Thumb Sprain

Thumb Sprain

Article by Alex Clarke

What is a Sprained Thumb?

When the thumb bends beyond its normal range of movement (usually backwards), damage occurs to the ligaments supporting the joint at the bottom of the thumb (metacarpophalangeal joint). It is common in skiing, contact sports and ball sports such as basketball and netball.

What are the Symptoms of a Sprained Thumb?

  • Pain when the thumb is bent backwards.
  • Pain in the web of the thumb when moved.
  • Swelling over the joint at the bottom of the thumb.
  • Laxity and instability in the joint.

If there is a lot of laxity and instability in the joint, suspect a total ligament rupture, in which case the injury requires surgery.

How Long will it take a Sprained Thumb to Heal?

Most athletes can return to sport within 4 to 6 weeks, depending on the severity of the injury – sometimes sooner. Seek professional advice for an accurate diagnosis and subsequent appropriate treatment. Inadequate care may predispose you to re-injury or permanent instability, requiring surgery. It would help if you did strengthening exercises to restore stability and prevent re-injury.

Please consult a trusted hand therapist or doctor.

Common Wrist & Hand Pain or Injuries

Welcome to the Common Wrist & Hand Pain page, where we provide valuable information on various conditions affecting the wrist and hand. Traumatic injuries like broken wrists, fingers, and thumb sprains can cause significant discomfort.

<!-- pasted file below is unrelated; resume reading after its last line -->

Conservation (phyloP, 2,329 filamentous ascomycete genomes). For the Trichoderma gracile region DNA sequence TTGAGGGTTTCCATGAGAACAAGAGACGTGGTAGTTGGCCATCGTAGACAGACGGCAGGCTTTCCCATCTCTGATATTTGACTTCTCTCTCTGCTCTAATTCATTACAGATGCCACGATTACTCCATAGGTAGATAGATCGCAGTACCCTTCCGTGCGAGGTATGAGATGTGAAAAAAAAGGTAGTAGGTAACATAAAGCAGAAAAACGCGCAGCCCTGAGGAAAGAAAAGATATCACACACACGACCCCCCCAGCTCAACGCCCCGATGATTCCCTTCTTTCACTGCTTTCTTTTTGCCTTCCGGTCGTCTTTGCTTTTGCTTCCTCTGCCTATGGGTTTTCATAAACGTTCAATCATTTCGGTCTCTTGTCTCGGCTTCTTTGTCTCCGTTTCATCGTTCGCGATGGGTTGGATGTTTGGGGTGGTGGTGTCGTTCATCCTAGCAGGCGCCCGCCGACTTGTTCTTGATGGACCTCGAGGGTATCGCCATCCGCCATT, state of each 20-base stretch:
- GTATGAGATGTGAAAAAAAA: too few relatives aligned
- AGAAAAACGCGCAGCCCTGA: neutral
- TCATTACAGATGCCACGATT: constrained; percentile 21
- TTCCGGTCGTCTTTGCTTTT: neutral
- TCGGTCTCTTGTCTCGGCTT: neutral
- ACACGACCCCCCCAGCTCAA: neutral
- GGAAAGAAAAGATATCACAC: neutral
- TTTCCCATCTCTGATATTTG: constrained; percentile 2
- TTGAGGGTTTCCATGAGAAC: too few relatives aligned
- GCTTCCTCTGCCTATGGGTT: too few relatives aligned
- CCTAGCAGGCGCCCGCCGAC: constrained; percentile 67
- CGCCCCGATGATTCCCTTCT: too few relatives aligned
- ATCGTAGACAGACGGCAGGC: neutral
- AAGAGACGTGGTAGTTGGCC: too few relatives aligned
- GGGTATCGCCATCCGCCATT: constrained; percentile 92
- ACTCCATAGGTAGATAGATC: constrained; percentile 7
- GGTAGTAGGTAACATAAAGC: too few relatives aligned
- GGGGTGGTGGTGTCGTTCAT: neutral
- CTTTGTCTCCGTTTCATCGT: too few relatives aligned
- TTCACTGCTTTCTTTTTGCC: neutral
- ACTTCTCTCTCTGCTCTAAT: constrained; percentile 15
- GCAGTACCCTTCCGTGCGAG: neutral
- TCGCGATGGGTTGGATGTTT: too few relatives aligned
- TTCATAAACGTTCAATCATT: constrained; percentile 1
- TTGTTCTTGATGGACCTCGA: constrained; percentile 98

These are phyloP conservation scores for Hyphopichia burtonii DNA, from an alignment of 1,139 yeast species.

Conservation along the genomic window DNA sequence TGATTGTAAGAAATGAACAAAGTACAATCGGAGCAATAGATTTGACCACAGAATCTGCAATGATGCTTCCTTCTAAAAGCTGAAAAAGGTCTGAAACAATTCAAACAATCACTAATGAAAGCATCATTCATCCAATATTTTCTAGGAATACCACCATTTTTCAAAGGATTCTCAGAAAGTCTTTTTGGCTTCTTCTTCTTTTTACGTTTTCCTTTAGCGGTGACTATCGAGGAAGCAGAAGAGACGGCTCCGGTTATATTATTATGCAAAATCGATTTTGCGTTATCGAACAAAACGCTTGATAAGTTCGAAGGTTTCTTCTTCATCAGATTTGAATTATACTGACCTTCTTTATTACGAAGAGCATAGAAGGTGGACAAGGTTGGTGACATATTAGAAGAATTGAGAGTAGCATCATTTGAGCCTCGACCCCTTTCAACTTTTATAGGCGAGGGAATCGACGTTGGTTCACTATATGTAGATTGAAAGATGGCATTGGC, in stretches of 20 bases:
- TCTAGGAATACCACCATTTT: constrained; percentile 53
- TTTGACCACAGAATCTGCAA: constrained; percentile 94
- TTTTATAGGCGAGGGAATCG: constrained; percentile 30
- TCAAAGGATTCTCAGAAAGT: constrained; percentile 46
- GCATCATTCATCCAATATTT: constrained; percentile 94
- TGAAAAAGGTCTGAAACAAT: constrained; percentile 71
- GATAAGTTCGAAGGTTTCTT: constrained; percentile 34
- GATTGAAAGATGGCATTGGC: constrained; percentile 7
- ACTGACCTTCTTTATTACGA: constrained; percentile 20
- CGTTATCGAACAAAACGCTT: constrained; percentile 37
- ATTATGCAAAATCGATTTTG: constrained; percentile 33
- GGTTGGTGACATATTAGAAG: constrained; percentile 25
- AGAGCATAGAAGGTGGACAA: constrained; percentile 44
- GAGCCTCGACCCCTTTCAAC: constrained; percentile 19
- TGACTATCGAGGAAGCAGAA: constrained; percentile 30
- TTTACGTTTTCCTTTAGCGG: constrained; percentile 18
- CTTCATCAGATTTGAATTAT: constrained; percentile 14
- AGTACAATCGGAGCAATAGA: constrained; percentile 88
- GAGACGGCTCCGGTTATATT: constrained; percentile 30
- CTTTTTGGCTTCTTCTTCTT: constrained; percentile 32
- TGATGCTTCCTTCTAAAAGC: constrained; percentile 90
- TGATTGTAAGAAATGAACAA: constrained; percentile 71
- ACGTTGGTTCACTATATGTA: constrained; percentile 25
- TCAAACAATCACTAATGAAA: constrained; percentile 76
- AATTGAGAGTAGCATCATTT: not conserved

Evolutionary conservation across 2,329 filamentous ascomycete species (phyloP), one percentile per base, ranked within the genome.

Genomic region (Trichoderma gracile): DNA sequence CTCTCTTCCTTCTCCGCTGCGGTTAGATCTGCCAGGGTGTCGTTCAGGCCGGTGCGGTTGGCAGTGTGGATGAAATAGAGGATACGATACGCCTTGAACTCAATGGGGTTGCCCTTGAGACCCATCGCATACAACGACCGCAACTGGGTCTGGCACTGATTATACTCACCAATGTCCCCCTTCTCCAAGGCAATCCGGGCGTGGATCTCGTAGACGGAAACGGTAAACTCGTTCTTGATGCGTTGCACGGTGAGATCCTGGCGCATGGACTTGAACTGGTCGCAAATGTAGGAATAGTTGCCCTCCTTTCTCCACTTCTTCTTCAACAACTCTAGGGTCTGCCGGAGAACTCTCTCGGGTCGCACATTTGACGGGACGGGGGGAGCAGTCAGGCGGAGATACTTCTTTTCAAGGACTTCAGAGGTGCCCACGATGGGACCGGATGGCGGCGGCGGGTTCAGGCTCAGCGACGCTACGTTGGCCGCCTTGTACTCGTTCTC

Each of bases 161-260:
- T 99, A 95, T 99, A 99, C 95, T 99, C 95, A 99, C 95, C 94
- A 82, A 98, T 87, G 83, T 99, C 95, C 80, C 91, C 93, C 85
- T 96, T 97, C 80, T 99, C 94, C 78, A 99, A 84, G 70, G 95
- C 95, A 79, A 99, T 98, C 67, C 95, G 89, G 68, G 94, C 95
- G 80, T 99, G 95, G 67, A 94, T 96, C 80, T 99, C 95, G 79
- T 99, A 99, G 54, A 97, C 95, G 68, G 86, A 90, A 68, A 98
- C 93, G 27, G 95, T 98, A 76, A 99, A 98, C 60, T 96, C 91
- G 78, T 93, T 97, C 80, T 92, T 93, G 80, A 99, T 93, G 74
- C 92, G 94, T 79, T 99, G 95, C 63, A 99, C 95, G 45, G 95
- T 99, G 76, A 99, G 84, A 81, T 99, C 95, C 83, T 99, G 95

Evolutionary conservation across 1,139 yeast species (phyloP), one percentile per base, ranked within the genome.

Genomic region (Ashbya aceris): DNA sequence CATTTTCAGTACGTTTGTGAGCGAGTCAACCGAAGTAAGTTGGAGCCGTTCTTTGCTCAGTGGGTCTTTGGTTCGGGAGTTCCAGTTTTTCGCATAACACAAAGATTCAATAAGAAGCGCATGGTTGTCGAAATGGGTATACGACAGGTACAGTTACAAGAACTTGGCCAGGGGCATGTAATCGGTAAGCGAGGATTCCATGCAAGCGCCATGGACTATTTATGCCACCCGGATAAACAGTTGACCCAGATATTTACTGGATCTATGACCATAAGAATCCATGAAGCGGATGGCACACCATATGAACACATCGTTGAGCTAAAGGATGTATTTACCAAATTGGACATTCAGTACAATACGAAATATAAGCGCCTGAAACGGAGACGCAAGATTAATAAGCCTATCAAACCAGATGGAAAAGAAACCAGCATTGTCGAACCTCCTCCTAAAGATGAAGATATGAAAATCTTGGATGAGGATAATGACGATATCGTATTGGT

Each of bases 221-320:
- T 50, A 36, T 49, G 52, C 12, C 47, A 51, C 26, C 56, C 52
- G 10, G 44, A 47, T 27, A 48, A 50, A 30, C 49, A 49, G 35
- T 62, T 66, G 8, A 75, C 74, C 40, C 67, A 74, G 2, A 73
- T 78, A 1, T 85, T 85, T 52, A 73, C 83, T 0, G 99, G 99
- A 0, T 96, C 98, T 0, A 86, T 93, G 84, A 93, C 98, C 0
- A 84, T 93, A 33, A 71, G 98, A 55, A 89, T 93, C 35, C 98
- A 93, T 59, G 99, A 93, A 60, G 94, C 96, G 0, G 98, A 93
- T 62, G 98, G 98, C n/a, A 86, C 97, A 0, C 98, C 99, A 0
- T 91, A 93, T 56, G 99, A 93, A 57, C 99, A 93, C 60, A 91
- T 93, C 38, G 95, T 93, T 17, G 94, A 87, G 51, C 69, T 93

Overuse injuries like carpal tunnel syndrome, de Quervain's tenosynovitis, and repetitive strain injury can result from repetitive motions. Additionally, degenerative or systemic conditions such as hand or wrist arthritis and rheumatoid arthritis can lead to chronic pain.

We also offer a range of treatment options, including general management strategies, early injury treatment techniques, ergonomics, and physiotherapy modalities like joint mobilisation, muscle treatment, support and protection methods, pain relief approaches such as acupuncture and dry needling, as well as electrotherapy and local modalities like heat packs and TENS machine.

Please click the links below for more information.

Traumatic Injuries

Overuse Injuries

Referred Symptoms

Degenerative or Systemic Conditions

Common Wrist & Hand Pain Treatments

General Management

Treatment Options

Joint Movement

Muscle Treatment

Support & Protection

Pain Relief

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